Like webfonts, responsive design wasn’t something you heard much about until CSS3 specs started making it into popular browsers. Now, it’s the cool thing to do, and for good reason — it means one site to maintain for all devices. But it’s also a really challenging approach to web design. In this article, we look at 10 tools that’ll help you handle the challenge.
320 and up
Most responsive designs are built with full desktop size in mind and scaled down from there. Andy and Keith Clark, the developers behind 320 and up, believe the opposite approach works best: design for the small screen, and implement the layout working upwards in size. 320 and up contains Media Query increments for five viewport sizes, a vertical grid, preset styles for typography and components from HTML5 Boilerplate.
inuit.css is a HTML5 framework that uses a grid system that scales down to small screens ‘out of the box’. It’s a minimalist approach, giving you just what you need to get started without unnecessary styles, but it’s extensible and there are a range of handy plugins available for it — such as one that creates breadcrumb trails out of ordered lists.
Less Framework is a CSS starter with four layouts — default at 992px, and tablet, mobile and wide mobile sizes — based on a grid system and including a selection of typography presets. Because Less Framework is one of the most popular options, there’s a range of supporting tools such as a Rails gem, OmniGraffle stencil and Compass plugin built around Less.
BluCSS is a CSS framework that, as usual, uses a flexible grid to facilitate responsive design. One feature that stands out is its responsive images, something many of these frameworks leave out; apply a class to your images and they’ll scale with your design. No need to include multiple files at multiple sizes, though be wary of unnecessary load on mobile devices with this approach.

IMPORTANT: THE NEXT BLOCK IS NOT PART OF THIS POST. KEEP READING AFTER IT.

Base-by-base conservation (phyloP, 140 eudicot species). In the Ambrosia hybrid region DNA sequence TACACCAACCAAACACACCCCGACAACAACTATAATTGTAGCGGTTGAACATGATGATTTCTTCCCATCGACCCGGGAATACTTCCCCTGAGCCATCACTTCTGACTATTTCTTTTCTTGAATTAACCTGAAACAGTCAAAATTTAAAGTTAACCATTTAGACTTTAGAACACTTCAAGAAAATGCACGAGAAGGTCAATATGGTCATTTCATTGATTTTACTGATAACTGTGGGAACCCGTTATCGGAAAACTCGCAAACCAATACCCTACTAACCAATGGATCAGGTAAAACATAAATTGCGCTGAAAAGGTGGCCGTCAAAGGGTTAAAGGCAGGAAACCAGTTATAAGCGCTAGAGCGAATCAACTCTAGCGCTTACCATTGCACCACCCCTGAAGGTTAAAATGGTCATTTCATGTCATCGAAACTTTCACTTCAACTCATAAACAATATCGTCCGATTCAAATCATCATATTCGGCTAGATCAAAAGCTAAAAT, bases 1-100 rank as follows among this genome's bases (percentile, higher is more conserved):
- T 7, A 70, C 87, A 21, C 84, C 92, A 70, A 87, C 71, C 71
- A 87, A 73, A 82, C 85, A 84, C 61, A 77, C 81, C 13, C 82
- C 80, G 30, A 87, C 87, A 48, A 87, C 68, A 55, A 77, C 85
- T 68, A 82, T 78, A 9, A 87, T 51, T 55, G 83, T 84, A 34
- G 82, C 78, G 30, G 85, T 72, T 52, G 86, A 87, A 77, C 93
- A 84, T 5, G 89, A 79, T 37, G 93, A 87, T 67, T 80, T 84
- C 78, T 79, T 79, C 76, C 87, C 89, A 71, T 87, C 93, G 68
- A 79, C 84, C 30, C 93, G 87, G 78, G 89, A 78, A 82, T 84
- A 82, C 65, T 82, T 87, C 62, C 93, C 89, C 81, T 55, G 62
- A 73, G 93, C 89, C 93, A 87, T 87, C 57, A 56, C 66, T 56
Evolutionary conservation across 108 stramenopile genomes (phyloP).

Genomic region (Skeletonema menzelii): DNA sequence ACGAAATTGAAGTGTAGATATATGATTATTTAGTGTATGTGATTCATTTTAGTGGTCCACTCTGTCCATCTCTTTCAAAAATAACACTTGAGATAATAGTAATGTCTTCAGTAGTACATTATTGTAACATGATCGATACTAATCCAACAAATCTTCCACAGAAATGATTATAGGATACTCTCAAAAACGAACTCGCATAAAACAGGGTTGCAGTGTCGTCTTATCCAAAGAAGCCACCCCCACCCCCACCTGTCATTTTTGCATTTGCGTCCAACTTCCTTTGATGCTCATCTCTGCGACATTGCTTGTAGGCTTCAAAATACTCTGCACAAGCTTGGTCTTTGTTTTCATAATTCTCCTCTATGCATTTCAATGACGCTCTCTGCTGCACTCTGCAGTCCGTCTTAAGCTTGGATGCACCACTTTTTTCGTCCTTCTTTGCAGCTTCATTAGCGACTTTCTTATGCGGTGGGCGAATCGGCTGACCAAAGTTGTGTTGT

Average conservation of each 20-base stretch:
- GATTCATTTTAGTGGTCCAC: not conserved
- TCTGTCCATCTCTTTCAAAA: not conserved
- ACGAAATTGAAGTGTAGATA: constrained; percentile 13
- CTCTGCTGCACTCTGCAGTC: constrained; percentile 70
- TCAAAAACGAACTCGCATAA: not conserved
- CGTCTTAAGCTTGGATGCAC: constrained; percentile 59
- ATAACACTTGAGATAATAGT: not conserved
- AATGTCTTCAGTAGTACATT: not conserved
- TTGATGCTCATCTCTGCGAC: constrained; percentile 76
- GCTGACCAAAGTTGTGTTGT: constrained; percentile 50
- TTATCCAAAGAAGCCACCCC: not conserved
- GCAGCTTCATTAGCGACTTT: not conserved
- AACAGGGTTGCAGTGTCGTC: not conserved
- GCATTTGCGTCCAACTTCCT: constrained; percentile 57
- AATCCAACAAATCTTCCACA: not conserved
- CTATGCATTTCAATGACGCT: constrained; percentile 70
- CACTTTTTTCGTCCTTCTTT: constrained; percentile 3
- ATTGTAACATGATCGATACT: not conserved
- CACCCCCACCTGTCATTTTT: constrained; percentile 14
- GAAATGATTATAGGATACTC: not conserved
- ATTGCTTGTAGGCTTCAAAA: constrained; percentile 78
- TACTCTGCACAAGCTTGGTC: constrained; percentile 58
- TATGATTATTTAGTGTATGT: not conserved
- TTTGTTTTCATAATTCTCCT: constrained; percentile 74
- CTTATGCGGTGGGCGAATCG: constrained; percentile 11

From the developers behind the famous HTML5 Boilerplate comes Mobile Boilerplate, a responsive template that puts the focus on mobile devices, namely those running Android, iOS, Blackberry and Symbian software. Everything from viewport scaling to HTML5 offline caching to home screen icons are ready to go.
Tiny Fluid Grid
If you find all these CSS frameworks to be too much for your needs, Tiny Fluid Grid may be the alternative you’re looking for. Simply tell it how many columns your grid will need, how big you want your gutters and how wide the site will be, and this site will spit out a responsive fluid grid you can use right away.
Golden Grid System
The Golden Grid System is a 16 column grid that uses a folding method inspired by the DIN paper system to collapse down to 8 columns on tablet-size screens and 4 columns on mobile screens, making it work for designs that range from 240 to 2560 pixels wide. The GGS developers say their folding method is superior to others because the gutters are better at staying in proportion with the content, producing less of a squeezed (or sparse, depending on direction) look.
1140 CSS Grid
The 1140 CSS Grid takes the opposite approach of the 320 and up system. This is primarily aimed at people who really want to design for a wider 1280 pixel screen, and are sick of catering to a 1024 pixel baseline. 1140 CSS Grid allows them to do that while fluidly re-arranging to fit on smaller screens all the way down to mobile.
Even before you start working on a responsive design, you may be worried about visitors using browsers that don’t support media queries, the CSS3 feature that responsive sites depend on. With Respond.js, this problem is easily solved; the script makes min-width and max-width work in Internet Explorer 6, 7 and 8, and should work with other browsers lacking support.
Bonus: ZURB Foundation
ZURB’s Foundation is a newer entry among responsive design frameworks, and is one of the most promising, having already won over many users of other frameworks. Billed as an easy-to-use yet powerful framework for building both prototypes and production deployments that work across all kinds of devices, Foundation makes use of a flexible grid, a library of styles and elements for rapid prototyping, and professes to take the pain out of creating layouts for different formats with the same markup.